In Malaysia s city/country dialectic, the idea of the kampung or village has a strong hold over a modernizing and highly regulated country, as a place of respite and retreat from an official nation-building agenda and implied disseminated through mainstream media. The village or village holds a position in the Malaysian government complex narratives of national identity. Kampung imagery ongoing enjoys prominence in the oeuvre of Malaysia s most influential cartoonist Lat, particularly in his autobiographical pictorial novels reflecting his rural upbringing. The village itself is constituted via the medium of Lat s internationally famous cartoons to a global audience for whom the kampung does not have the immediate point of visceral recognition that it has for Malaysians.Our article looks at how national identity was constructed through the stereotypical icon of the village and its urban counterparts, in Lat s cartoons. Lat s cartooning work has received international recognition, and he has been rewarded with the highest honorific title possible for a civilian in Malaysia (the title Datuk was conferred upon him in 1994). Accordingly, we privilege Lat in this paper, over other popular Malaysian cartoonists.In an attempt to outline how Lat and his cartoons played various roles in depicting visions of the village, we briefly explore the role of the media in documenting Malaysian national identity, and introduce Lat. We then explore the urban and rural themes found in a selection of Lat s work, suggesting that through humor his work has had a unifying effect on dieting by recording the urban center as a part of nation-building, the nostalgia of village life, and changing norms in society marked by religious undertones. We suggest that entertainment and humor through his work has had a unifying effect on dieting by recording through images of the village shared reflections on urban and rural humor.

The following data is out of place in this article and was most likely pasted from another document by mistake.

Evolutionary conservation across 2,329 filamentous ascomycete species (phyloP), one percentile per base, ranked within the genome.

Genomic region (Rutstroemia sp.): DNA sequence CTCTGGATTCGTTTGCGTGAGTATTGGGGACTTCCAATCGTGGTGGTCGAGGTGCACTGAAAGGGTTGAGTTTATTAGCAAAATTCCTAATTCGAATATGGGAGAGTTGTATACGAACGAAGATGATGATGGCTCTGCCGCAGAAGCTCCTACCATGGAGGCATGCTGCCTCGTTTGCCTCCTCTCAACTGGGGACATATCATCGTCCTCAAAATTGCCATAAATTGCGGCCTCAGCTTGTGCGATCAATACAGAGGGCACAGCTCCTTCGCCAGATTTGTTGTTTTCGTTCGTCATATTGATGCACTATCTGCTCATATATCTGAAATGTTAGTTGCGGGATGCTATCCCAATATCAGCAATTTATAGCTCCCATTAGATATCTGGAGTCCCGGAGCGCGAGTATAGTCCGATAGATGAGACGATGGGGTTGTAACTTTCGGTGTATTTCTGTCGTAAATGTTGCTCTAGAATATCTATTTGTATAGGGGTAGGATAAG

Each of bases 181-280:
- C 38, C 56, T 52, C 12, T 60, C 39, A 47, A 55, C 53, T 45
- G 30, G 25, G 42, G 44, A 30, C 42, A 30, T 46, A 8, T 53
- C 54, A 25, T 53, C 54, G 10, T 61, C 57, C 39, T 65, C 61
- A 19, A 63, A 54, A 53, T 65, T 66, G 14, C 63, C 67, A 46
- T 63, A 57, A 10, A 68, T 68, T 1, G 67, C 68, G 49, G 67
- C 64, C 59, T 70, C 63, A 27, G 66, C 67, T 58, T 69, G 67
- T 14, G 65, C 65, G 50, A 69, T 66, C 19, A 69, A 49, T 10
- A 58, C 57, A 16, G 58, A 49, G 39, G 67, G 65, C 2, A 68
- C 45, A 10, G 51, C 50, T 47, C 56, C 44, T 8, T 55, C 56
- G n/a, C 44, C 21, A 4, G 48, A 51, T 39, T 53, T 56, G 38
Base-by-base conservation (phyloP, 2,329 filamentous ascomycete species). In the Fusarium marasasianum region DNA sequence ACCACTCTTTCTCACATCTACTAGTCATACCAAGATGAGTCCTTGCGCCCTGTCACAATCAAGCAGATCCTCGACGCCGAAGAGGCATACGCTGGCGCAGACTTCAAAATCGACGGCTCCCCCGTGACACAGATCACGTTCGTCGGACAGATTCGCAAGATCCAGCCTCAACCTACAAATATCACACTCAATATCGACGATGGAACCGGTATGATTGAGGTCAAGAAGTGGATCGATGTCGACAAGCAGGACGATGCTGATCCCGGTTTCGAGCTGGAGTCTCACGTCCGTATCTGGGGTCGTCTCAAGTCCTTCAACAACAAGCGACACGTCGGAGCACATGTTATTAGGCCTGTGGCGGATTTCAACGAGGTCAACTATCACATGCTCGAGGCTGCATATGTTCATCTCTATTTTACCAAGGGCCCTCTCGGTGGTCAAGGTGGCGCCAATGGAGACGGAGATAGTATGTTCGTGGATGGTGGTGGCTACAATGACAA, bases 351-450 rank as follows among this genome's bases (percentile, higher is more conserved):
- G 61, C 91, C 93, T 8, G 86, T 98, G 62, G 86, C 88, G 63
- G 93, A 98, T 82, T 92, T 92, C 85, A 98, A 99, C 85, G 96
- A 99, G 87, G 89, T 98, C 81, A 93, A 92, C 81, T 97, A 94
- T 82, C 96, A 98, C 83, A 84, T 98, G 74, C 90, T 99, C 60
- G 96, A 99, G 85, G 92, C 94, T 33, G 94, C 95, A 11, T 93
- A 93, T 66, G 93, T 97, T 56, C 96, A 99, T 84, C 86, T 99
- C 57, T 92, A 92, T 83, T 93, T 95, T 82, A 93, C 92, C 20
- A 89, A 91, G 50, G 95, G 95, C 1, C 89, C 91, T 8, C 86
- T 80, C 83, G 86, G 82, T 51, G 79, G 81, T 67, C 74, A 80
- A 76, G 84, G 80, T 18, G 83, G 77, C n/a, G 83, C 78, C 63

|Pages (from-to)||63 - 74|
|Number of pages||12|
|Journal||Malaysian Journal of Media Studies|
|Publication status||Published - 2014|